I really wonder why people don’t understand how critical the condition of the sealing surfaces of the deck of a block and the fire face of the cylinder head is to head gasket sealing. Old school engines used paper gaskets so you could get away with some flaws, but modern engines use metal head gaskets which require the block/head is 1)absolutely flat and 2)is free of flaws or defects. As you can imagine, metal doesn’t flex and fill defects like a paper gasket can. When I say free of flaws, I mean no scratches, nicks, and dents either. The more cylinder pressure there is (aka boost and horsepower) in an engine, the more critical flatness, surface roughness average, and perfection of the deck/head is. When you look at a factory manual and you see the spec of a block or head needing to be flat within .002″, that’s fine for factory horsepower levels. A quick rule of thumb I use is if you plan on doubling the horsepower, split that spec in half. So for example if a factory 280bhp RB26 has a spec of .002″ for flatness, then it needs to be .001″ for 560bhp. Triple the horsepower and it needs to be absolutely flat. 800+bhp is no laughing matter and the deck/head must be ABSOLUTELY flat and free of ANY defects. The surface roughness average should be also be at least half of stock. When it doubt, have the block and head lapped for the ultimate in sealing force.
The reality is that people often ignore how critical the deck and fire face are. If an engine is loosing gaskets, here’s a list of potential problems:
1. Warped head
2. Warped deck of block
4. Lifting of the head due to detonation and/or weak head bolts
5. Flaws on deck of block or fire face of head
6. Too much horsepower (you need bigger or higher grade studs)
7. Poor surface preparation (see below)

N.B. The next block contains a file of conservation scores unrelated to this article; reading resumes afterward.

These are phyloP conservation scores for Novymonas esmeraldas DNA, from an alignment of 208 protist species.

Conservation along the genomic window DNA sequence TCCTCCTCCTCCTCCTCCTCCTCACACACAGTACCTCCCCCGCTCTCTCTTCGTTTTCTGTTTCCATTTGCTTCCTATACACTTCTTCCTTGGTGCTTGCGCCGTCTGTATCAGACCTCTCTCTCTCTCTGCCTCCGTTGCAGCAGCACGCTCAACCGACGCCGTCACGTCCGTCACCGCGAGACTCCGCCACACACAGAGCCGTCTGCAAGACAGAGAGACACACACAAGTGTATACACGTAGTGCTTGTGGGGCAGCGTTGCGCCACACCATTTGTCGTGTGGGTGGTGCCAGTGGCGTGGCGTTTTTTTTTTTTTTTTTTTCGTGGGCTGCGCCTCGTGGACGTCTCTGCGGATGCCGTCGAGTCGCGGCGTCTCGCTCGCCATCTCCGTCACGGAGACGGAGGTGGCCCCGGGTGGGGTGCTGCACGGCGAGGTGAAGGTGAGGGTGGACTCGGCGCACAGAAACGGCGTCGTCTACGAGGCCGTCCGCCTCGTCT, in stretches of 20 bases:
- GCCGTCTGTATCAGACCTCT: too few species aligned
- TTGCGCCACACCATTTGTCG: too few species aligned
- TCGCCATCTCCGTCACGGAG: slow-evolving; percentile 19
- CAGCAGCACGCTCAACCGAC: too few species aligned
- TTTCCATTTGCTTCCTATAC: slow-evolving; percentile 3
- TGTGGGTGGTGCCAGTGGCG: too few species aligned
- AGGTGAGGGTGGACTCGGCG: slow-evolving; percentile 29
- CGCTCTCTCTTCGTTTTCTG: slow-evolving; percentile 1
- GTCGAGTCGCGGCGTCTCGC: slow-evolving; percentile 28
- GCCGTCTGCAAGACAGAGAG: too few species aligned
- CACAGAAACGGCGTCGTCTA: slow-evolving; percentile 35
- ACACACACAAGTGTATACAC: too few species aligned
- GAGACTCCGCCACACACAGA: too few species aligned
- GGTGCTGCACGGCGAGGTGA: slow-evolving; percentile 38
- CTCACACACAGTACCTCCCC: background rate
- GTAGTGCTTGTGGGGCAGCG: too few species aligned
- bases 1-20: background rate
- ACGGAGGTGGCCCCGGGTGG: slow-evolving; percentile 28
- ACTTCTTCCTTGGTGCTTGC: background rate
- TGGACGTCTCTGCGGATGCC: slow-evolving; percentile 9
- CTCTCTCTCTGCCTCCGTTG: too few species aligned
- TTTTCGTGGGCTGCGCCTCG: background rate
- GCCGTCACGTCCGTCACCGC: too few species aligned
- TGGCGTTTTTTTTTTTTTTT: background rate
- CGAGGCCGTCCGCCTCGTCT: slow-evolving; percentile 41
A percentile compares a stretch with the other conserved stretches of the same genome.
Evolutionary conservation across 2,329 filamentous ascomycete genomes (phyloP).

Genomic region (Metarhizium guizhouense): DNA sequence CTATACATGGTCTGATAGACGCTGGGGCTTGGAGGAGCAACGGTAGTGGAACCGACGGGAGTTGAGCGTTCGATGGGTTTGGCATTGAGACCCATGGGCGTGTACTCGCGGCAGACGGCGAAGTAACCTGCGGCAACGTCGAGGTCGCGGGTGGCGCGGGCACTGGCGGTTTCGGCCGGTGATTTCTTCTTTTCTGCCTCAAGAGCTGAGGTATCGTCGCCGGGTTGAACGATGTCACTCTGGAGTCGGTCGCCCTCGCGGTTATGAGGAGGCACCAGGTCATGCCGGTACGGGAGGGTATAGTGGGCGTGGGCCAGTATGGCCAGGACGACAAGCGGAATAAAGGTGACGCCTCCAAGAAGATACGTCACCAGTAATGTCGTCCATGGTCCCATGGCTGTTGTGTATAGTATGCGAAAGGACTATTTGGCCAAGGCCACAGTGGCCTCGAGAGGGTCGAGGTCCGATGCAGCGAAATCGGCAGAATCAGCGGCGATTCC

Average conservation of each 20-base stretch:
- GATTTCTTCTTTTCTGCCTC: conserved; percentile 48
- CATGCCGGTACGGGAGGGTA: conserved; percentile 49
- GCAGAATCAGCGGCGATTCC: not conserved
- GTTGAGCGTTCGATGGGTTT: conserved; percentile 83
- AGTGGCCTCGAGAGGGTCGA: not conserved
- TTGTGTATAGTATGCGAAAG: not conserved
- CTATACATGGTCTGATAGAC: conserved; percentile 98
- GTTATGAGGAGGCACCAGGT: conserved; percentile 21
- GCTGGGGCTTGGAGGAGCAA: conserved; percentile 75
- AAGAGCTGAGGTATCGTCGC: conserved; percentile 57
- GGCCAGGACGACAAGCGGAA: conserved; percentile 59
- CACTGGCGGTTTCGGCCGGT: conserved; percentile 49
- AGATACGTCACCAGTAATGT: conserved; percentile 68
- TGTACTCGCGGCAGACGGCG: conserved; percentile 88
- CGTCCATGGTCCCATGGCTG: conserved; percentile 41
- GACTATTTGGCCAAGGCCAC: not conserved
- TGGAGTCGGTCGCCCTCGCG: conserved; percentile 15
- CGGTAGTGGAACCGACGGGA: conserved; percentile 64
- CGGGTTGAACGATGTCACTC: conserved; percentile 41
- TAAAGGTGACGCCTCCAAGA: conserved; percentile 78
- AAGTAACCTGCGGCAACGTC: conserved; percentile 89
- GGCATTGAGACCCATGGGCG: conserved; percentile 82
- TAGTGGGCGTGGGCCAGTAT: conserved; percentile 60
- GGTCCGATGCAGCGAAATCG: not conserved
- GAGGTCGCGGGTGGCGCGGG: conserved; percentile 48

If you are suffering from #6, chances are you already know what I’m writing about here. I am writing this for those people who buy a brand new quality head gasket from HKS, Tomei, Cosworth, Apexi, Greddy, etc., loose a gasket, and then foolishly blame the gasket like a fucking dumb ass. The reality is that it is YOUR fault for not properly preparing the block for your horsepower level. People also like to blame head studs and of course its NEVER their tuning, but come the fuck on: how come the pros can do it right? Detonation and knock can destroy a head gasket real quick; especially if you have all forged components.
Anyhow, before I go off on a full on rant again, here’s a quick tip on how to clean up the deck of a block or a fire face of a head. If the block is not flat or the head is warped, you will have to remove the engine, disassemble it, and take it to a machine shop. This tip is only for cleaning the surfaces up or repairing a minor flaw. It also works for cleaning up the deck if you’re changing a head gasket with the engine in a car. You can also flatten a head if you have more time than money since aluminum is softer.
Get yourself a block of steel (thicker and heavier the better), some 400 grit sandpaper, and WD40. You’ll want to take the block of steel to a machine shop to have them grind and/or lap one surface flat. GRIND, not cut. I did capitalize GRIND.
Wrap the 400 grit sandpaper around the steel block and use the ground surface against the deck of the block or fire face of the cylinder head, spray a shitload of WD40 on the sandpaper and surface to be flattened/repaired, and go at it with smooth strokes along the entire length of the block or head. You will also need a straight edge and feeler gauges to measure for flatness. This picture was taken for illustration only. You’ll want to remove the dowels from the block before sanding so you can sand the entire surface.
That’s it. As with any kind of engine building or assembly, it always takes time or money to do it right. Skipping steps will result in disaster. Pay attention to the details and you will be rewarded with an engine that performs when you need it to. Almost every engine and head built at Cosworth is done this way and trust me, we don’t do it because it’s fun.